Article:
Abortion never a “solution” to the Zika virus

By Dave Andrusko

Pope Francis

Pope Francis

You may have heard a few words here and there about an exchange between Pope Francis and Donald Trump. But you would have to go to sites such as the Catholic News Association and EWTN to get the full flavor of the Pontiff’s passionate comments about a different topic–how abortion is always an evil and never a “solution” to the Zika virus.

As we’ve discussed on numerous occasions, pro-abortionists are attempting to use fear over the Zika virus to loosen, if not obliterate, protective abortion laws in Latin American.

Here’s the background to the Pope’s comments.

Pope Francis was returning from his trip to Mexico when Paloma García Ovejero of the Spanish radio network Cadena COPE brought up the Zika virus which has not been scientifically proven to be the cause of microcephaly, an abnormally small head in newborns. According to CNA/EWTN

“The greatest risk would be for pregnant women. There is anguish,” the journalist said. “Some authorities have proposed abortion, or else to avoid pregnancy. As regards avoiding pregnancy, on this issue, can the Church take into consideration the concept of ‘the lesser of two evils’?”

Said the Pope, “Don’t confuse the evil of avoiding pregnancy by itself, with abortion. Abortion is not a theological problem. It is a human problem, medical. One person is killed to save another. It is evil in itself, it is not a religious evil, it is a human evil.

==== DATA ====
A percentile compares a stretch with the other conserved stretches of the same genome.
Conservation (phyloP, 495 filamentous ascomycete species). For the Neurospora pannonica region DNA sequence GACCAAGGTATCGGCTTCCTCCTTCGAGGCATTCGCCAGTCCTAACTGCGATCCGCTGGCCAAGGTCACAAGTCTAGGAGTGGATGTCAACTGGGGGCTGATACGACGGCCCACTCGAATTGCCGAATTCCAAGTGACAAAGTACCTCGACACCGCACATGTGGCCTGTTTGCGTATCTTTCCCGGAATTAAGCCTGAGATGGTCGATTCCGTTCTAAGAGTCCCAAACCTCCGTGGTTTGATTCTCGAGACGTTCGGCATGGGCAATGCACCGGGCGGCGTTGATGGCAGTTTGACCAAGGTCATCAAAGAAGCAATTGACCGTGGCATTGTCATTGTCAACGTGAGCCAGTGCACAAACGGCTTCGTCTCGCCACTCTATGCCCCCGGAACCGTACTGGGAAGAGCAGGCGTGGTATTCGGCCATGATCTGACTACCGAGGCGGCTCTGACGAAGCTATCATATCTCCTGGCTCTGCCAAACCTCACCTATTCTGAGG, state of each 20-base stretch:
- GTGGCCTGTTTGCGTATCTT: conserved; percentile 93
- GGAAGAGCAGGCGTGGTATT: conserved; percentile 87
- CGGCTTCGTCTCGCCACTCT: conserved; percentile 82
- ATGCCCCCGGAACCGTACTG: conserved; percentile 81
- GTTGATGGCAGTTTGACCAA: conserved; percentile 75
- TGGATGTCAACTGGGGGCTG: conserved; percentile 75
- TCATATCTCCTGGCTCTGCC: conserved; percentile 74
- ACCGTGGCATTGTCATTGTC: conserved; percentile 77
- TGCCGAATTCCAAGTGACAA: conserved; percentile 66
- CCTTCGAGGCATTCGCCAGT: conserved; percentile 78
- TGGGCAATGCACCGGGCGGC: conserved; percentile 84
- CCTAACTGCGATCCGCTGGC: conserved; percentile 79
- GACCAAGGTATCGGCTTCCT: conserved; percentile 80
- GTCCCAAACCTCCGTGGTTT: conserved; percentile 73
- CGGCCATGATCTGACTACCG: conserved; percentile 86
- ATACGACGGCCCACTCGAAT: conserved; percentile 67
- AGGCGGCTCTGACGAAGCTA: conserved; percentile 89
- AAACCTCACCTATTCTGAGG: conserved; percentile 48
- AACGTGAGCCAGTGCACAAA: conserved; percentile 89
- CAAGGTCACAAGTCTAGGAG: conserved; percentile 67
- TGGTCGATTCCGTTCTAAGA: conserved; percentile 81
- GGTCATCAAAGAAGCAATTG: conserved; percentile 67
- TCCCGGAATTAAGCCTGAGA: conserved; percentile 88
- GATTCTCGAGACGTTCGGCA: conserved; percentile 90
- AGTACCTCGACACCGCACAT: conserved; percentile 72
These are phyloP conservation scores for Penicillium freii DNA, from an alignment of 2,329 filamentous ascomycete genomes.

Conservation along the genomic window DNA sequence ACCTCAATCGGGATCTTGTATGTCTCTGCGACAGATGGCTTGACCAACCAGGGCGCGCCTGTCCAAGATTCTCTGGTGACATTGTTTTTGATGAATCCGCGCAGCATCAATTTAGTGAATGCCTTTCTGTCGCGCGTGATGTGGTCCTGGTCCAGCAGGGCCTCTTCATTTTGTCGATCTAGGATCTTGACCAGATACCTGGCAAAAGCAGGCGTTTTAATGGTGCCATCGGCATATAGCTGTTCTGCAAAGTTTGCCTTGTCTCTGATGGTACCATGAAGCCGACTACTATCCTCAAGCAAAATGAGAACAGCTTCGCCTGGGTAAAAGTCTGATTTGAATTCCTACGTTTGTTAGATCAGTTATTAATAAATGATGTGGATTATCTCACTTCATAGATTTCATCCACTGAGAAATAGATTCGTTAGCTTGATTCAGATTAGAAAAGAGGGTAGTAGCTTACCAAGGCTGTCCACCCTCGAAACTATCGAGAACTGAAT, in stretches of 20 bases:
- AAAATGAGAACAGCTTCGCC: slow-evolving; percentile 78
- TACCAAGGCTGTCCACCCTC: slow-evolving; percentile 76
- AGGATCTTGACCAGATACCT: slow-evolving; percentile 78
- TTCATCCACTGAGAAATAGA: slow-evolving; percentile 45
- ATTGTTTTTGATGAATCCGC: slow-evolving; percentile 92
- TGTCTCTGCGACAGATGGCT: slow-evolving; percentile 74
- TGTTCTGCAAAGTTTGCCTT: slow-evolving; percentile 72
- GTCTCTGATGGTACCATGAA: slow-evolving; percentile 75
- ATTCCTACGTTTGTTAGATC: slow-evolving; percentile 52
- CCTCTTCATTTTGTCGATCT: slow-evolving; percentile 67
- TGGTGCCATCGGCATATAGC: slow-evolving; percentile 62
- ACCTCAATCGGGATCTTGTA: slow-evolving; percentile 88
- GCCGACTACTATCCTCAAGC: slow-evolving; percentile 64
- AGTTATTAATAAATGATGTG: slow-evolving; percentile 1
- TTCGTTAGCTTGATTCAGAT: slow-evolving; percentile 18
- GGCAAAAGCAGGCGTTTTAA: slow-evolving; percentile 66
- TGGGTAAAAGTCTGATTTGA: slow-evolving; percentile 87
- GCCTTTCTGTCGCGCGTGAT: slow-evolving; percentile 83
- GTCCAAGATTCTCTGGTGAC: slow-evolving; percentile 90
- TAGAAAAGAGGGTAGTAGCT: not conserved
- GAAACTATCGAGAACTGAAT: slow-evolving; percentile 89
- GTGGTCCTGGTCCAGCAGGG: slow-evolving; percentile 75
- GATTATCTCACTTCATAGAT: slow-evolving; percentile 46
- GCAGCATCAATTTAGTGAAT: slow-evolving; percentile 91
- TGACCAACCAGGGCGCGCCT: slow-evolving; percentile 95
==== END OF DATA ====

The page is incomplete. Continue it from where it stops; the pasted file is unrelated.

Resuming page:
The Holy Father expanded on the evil of abortion.

“It’s against the Hippocratic oaths doctors must take. It is an evil in and of itself, but it is not a religious evil in the beginning, no, it’s a human evil. Then obviously, as with every human evil, each killing is condemned,” he said.

Previously, Archbishop Bernardito Auza, the Holy See’s permanent observer to the UN, said, “It must be emphasized that a diagnosis of microcephaly in a child should not warrant a death sentence,” adding that such a response would be “the confirmation of a failure of the international community to stop the spread of the disease.”

On the very important topic of abortion and the Zika virus, Charles C. Camosy, associate professor of theological and social ethics at Fordham University, has written an op-ed for the Los Angeles Times. It is well worth reading in its entirety, but for our purpose here let me offer just the conclusion.

He is referring back to the beginning of his op-ed where he writes about how the usual suspects whooshed in to promote abortion as a response. Camosy cites the Office of the U.N. High Commissioner for Human Rights, the blog Think Progress, Slate’s feminist XXFactor blog, Amnesty International, and Planned Parenthood’s international arm, but there were many others he could have cited.

The rush to advocate for abortion as a response to the Zika virus is grounded in ignorance and expedience. If these organizations were actually interested in helping people with Zika — rather than exploiting the outbreak for a broader agenda — they would have held their fire until we know more. They also would have done more to wrestle with the views of the disability-rights community.

Instead of arrogantly insisting that developing nations must change their laws to suit someone else’s ideology, abortion proponents and the media would be better served by taking a critical look at the dark tendency here and elsewhere to turn to eugenics as a solution to a problem like Zika.